Last modified: 2017-01-06 by ivan sache
Keywords: alozaina |
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Flag of Alozaina, left, as prescribed and hoisted indoors; right, as hoisted outdoors - Images from the Símbolos de Málaga website, 14 September 2016
The municipality of Alozaina (2,082 inhabitants in 2015, 3,385 ha) is located 50 km west of Málaga.
The origins of human settlement in the area go back a very long time indeed: fossils found in the municipality of Alozaina show that people lived here many thousands of years ago, and that there was once a lake or sea here called Los Gavilanes. Fossil remains have also been found in the Jorox area, in the Cave of Algarrobo, where hunting ustensils from the Upper Paleolithic era and two gold trumpets from the Bronze Age were discovered and are now in the Archaeological Museum in Málaga. There were decorated cups and other objects found in Iberian, and perhaps Phoenician, burial grounds, and the Romans left their mark here too in the Albar area of the Monte, with a column and a type of altar stone found there. Roman remains have also been discovered in the Ardite area. With the arrival of the Moors the fortifications at Ardite and Aloçaina were built, and this led to the establishment of a fortified settlement that in turn led to the name of the town.
Alozaina was visited by the troops of the Catholic Monarchs in 1484, when the re-population of the area by Christians began. After the Morisco rebellion in 1568, the town was sacked and destroyed. Alozaina was declared a municipality on 12 April 1492.
Ivan Sache & Blas Delgado, 14 September 2016
The flag of Alozaina (photo, photo) is prescribed by Decree No. 80, adopted on 7 May 1986 by the Government of Andalusia and published on 22 May 1986 in the official gazette of Andalusia, No. 46, p. 1,635 (text). This was confirmed by a Resolution adopted on 30 November 2004 by the Directorate General of the Local Administration and published on 20 December 2004 in the official gazette of Andalusia, No. 246, pp. 28,986-29,002 (text).
The flag is described as follows:
Flag: Rectangular, made of three horizontal stripes in proportions 2-1-2, with the following colours: red in the upper stripe, as the symbol of liberty, white in the central stripe, in width half o the width of the upper or lower stripe, as the symbol of the village and his houses, green in the lower stripe, as the symbol of the Alozaina countryside and its olive trees. In the center, the coat of arms of the town.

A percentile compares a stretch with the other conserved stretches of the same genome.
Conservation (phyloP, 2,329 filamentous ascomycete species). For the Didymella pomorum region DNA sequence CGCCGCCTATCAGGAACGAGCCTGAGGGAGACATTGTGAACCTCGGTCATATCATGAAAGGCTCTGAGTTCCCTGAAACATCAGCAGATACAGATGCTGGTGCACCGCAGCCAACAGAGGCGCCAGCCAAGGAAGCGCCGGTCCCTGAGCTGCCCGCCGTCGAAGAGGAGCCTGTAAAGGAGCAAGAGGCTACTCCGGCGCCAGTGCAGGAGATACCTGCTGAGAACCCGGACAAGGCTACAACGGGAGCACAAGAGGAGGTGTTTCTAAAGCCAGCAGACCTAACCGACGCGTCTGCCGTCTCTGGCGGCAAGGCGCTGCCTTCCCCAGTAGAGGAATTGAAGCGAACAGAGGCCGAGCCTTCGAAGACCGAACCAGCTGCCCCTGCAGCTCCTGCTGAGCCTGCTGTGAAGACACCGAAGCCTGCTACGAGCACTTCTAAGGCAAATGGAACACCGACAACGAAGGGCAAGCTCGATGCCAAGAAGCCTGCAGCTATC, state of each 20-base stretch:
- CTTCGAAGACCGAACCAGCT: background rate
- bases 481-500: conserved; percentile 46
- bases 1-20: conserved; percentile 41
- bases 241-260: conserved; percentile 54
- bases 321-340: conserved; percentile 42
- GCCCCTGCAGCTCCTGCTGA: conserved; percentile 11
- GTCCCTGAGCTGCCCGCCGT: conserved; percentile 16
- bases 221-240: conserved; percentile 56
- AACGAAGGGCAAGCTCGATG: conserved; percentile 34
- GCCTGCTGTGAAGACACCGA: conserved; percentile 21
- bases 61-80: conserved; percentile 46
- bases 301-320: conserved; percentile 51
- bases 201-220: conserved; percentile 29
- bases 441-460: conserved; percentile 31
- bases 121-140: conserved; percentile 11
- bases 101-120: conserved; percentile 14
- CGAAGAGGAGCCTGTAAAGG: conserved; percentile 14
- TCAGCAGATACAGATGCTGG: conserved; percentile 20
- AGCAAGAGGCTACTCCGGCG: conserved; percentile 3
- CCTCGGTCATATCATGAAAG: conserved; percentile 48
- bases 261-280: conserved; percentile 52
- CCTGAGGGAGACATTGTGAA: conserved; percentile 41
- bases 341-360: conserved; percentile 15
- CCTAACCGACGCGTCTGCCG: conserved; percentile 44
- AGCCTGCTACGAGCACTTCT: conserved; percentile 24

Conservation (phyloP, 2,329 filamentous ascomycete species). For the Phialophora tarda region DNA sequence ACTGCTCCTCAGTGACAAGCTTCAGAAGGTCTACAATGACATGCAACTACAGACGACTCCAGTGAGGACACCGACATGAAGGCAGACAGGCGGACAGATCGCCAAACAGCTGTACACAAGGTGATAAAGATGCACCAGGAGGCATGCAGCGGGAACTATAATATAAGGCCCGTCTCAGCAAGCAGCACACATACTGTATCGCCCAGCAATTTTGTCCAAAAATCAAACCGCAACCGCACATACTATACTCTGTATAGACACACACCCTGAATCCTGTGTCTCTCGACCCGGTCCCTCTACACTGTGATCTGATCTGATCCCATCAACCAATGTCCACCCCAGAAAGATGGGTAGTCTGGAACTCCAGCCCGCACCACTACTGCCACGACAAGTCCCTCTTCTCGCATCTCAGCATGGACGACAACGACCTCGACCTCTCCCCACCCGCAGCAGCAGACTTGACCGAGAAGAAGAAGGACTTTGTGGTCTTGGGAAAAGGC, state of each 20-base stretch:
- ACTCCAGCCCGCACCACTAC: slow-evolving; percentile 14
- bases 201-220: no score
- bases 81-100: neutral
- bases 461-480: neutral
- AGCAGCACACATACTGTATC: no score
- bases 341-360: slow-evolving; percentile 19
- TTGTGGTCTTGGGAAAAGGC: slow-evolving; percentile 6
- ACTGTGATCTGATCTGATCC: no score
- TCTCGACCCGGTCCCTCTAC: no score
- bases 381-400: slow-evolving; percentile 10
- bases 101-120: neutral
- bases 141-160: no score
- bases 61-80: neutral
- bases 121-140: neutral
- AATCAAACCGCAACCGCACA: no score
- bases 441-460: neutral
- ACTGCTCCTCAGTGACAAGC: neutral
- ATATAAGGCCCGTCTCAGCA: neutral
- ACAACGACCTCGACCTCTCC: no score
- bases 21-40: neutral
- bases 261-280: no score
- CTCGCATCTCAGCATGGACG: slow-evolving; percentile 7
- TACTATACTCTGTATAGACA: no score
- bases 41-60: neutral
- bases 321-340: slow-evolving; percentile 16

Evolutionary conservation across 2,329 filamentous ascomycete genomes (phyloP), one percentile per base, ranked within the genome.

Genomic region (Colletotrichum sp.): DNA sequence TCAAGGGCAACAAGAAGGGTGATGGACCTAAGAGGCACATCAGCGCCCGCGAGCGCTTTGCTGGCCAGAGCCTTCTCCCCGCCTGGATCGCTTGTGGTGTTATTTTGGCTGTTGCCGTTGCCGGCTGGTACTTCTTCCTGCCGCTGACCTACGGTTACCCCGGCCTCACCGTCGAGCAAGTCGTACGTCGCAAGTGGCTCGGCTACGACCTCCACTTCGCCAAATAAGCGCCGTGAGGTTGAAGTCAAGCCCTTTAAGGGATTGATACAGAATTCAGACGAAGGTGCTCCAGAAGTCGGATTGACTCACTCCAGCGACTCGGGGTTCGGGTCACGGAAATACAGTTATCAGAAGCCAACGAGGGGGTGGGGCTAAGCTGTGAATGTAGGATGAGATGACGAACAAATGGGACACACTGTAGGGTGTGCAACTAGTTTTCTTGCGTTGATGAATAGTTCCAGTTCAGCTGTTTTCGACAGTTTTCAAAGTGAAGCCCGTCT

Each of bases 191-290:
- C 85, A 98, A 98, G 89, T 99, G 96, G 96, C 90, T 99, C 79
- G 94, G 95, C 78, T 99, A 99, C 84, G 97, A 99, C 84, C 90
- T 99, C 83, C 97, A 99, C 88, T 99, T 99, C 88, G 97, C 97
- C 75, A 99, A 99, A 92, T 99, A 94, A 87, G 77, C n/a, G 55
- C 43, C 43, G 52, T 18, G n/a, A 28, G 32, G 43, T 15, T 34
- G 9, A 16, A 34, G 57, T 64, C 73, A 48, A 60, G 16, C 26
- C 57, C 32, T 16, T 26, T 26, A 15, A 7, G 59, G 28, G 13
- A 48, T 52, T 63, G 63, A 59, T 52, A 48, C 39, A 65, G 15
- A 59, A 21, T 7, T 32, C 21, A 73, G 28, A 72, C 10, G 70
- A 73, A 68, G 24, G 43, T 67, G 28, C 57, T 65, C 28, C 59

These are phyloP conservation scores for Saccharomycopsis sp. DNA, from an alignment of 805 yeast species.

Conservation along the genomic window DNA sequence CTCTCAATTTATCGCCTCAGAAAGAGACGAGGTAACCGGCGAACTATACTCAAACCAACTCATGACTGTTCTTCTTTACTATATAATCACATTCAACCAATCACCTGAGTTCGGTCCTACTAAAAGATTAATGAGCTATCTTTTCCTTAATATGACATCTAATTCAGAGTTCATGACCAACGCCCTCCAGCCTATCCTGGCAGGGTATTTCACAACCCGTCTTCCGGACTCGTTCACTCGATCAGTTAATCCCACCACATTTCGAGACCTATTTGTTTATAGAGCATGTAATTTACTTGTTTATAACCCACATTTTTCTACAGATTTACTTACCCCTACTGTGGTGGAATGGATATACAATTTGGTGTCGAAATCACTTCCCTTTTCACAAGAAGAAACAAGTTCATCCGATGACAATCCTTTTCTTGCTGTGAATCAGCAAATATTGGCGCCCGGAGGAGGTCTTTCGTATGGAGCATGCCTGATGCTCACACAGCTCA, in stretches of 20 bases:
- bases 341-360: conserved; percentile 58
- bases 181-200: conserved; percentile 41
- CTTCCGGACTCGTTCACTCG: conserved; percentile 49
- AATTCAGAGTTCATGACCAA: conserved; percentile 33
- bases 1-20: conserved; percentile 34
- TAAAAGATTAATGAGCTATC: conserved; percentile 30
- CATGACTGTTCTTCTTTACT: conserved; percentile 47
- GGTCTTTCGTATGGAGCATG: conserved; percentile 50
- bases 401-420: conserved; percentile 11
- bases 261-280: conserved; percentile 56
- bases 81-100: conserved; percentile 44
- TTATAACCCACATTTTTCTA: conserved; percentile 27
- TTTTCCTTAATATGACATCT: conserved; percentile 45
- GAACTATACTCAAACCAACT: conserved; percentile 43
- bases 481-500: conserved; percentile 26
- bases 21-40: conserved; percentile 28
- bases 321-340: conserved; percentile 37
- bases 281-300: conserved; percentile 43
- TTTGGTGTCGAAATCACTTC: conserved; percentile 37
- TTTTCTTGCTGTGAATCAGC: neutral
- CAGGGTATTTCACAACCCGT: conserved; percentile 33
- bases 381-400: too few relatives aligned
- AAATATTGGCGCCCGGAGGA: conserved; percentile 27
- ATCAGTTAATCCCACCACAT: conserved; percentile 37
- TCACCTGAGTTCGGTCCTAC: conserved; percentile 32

The flag hoisted outside the Town Hall (photo, photo) appears to have equal stripes and no coat of arms in the center.
Flag of Alozaina, as originally proposed by the Municipal Council - Images from the Símbolos de Málaga website, 14 September 2016
The Royal Academy of History validated the proposed flag "without any inconvenient", in spite of the dubious symbolic of the colour, recognizing great "flexibility" in the design of local flags. The Academy recommended, as usual, to add the municipal coat of arms on the flag.
[Boletín de la Real Academia de la Historia, 1986 183:1, 133]
The coat of arms of Alozaina is prescribed an Order adopted on 11 April 1986 by the Government of Andalusia and published on 29 April 1986 in the official gazette of Andalusia, No. 36, p. 1,282 (text). This was confirmed by a Resolution adopted on 30 November 2004 by the Directorate General of the Local Administration and published on 20 December 2004 in the official gazette of Andalusia, No. 246, pp. 28,986-29,002 (text).
The coat of arms is described as follows:
Coat of arms: Azure a tower or masoned sable on a mount proper accosted sinister by a ladder or on its crenels dexter a woman throwing down bee-hives or on Moriscos chased by a bee swarm of the same. The shield surmounted by a Royal crown open [description skipped].
The arms pictures the heroin María Sagredo, who defended the town, then inhabited only by women, children and elder, during the Morisco rebellion of 1570.
The Royal Academy of History validated the proposed coat of arms, presented as an "adaptation and transformation" of the arms used at the time of submission. The great number of charges make the plastic interpretation difficult. The Academy recommended to substitute a Royal crown closed to the Royal crown open [which was not done].
[Boletín de la Real Academia de la Historia 1986 183:1, 133]
Ivan Sache, 14 September 2016